Goodbye, Angela Merkel. Hello, Olaf Scholz

3 German parties reach deal on new government, with Social Democrat now at the helm as chancellor
By Newser Editors and Wire Services
Posted Nov 24, 2021 9:25 AM CST
Meet Germany's Chancellor-to-Be
Olaf Scholz, second from right, as well as Green Party leaders Annalena Baerbock, second from left, and Robert Habeck, left, and Free Democratic Party chief Christian Lindner, right, attend a joint news conference in Berlin on Oct. 15, 2021.   (AP Photo/Markus Schreiber, File)

Three German parties have reached a deal to form a new government that will end the era of longtime Chancellor Angela Merkel, according to Olaf Scholz, who's poised to replace her. Scholz, of the center-left Social Democrats, said he expects that members of the parties will give their blessing to the deal in the next 10 days. At a news conference, Scholz and other leaders gave some indications of how the coalition would govern. Among the first measures agreed: compulsory vaccinations in places where particularly vulnerable people are cared for, with the option of expanding that rule, per the AP. That comes as Germany is seeing a surge in cases, and the political transition has somewhat hampered the country's response.

Scholz also stressed the importance of a sovereign Europe, friendship with France, and partnership with the United States as key cornerstones of the government's foreign policy, continuing a long postwar tradition. The new government will not seek "the lowest common denominator, but the politics of big impacts," Scholz promised. Robert Habeck, co-leader of the environmentalist Green Party, meanwhile, said measures planned by the government would put Germany on a path to meet the goals of the 2015 Paris climate accord.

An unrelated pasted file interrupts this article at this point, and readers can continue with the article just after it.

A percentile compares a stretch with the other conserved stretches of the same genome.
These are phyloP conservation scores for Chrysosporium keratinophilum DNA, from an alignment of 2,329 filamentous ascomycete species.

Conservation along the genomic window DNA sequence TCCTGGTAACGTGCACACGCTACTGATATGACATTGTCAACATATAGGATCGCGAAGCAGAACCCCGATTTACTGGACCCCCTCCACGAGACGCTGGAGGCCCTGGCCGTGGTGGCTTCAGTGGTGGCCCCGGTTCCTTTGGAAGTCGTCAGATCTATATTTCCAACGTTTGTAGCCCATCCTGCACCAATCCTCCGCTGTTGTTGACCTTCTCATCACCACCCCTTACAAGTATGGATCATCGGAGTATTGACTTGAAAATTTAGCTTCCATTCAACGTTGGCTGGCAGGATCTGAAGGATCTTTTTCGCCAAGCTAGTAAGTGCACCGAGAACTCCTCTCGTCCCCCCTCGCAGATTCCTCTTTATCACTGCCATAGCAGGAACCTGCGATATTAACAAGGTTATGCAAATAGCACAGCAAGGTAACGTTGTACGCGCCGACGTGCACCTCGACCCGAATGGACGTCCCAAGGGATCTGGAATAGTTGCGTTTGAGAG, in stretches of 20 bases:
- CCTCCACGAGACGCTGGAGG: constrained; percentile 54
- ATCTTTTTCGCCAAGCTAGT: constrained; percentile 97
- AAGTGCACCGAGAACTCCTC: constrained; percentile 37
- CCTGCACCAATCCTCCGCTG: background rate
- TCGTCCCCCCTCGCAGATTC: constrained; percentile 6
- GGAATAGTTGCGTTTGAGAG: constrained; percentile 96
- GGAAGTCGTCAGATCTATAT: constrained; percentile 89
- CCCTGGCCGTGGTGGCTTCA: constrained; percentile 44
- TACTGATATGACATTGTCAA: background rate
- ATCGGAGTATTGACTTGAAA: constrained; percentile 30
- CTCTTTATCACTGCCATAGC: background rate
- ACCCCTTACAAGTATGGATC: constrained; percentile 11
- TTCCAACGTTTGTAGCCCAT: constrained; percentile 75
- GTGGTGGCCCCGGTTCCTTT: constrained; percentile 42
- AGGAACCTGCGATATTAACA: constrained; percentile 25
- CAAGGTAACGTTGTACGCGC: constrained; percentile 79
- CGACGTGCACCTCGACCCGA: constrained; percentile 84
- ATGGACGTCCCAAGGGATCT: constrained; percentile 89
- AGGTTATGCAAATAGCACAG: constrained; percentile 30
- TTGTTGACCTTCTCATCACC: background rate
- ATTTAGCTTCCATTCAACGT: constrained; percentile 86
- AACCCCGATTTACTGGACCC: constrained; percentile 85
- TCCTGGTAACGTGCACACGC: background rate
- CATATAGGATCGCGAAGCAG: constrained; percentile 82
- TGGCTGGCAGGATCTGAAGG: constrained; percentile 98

The Social Democrats have been negotiating with the Greens and the pro-business Free Democrats since narrowly winning a national election on Sept. 26. The negotiations over the alliance were relatively harmonious and speedy compared to previous coalition talks. But the alliance is a potentially uneasy mixture because it brings together two traditionally left-leaning parties with one, the Free Democrats, that has tended to ally with the center-right. If party members sign off on the deal, the three-way alliance—which has never yet been tried in a national government—will replace the current "grand coalition" of the country's traditional big parties.

story continues below

The Social Democrats have served as the junior partner to Merkel's center-right Christian Democrats. Merkel, who didn't run for a fifth term, is expected to be succeeded by Scholz, 63, who has been her finance minister and vice chancellor since 2018. The three would-be governing parties have said they hope parliament will elect Scholz as chancellor in the week beginning Dec. 6. Before that can happen, the deal requires approval from a ballot of the Greens' roughly 125,000-strong membership and from conventions of the other two parties. News of the deal came as Merkel led what was likely to be her last Cabinet meeting. Scholz presented the 67-year-old, who has led Germany since 2005, with a bouquet of flowers.

(More Olaf Scholz stories.)

Get the news faster.
Tap to install our app.
Install the Newser News app
in two easy steps:
1. Tap in your navigation bar.
2. Tap to Add to Home Screen.